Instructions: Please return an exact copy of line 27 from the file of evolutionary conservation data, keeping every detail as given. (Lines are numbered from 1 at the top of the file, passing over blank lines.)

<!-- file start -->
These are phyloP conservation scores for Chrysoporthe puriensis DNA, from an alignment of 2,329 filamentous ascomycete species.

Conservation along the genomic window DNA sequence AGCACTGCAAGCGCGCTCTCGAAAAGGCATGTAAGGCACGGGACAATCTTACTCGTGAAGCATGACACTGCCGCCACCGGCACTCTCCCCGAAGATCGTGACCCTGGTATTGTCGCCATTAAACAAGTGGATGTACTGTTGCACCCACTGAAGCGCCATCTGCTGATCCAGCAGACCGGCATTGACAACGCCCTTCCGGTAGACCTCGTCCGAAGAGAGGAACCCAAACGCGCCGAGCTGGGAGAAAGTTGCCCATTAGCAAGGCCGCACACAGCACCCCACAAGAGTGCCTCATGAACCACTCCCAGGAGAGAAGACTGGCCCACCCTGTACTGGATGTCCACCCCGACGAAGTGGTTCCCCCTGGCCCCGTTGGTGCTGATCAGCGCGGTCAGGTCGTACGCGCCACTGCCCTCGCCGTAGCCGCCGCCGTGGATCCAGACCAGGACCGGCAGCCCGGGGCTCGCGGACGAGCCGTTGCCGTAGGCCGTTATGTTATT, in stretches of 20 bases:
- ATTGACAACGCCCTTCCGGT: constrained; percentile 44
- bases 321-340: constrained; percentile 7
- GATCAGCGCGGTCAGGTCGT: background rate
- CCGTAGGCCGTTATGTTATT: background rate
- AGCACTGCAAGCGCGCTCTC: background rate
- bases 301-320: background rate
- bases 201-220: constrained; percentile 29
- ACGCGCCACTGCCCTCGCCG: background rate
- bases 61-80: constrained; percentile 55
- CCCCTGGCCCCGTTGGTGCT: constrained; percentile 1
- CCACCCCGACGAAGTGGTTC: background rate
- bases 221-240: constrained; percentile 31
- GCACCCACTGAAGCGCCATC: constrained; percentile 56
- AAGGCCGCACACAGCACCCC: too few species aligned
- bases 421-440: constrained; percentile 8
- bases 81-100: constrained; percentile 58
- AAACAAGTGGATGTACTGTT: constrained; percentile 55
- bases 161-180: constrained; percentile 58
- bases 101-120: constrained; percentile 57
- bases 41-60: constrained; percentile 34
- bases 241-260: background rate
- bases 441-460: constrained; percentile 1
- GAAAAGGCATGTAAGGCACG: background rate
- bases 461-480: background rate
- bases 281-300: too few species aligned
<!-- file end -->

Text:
- bases 281-300: too few species aligned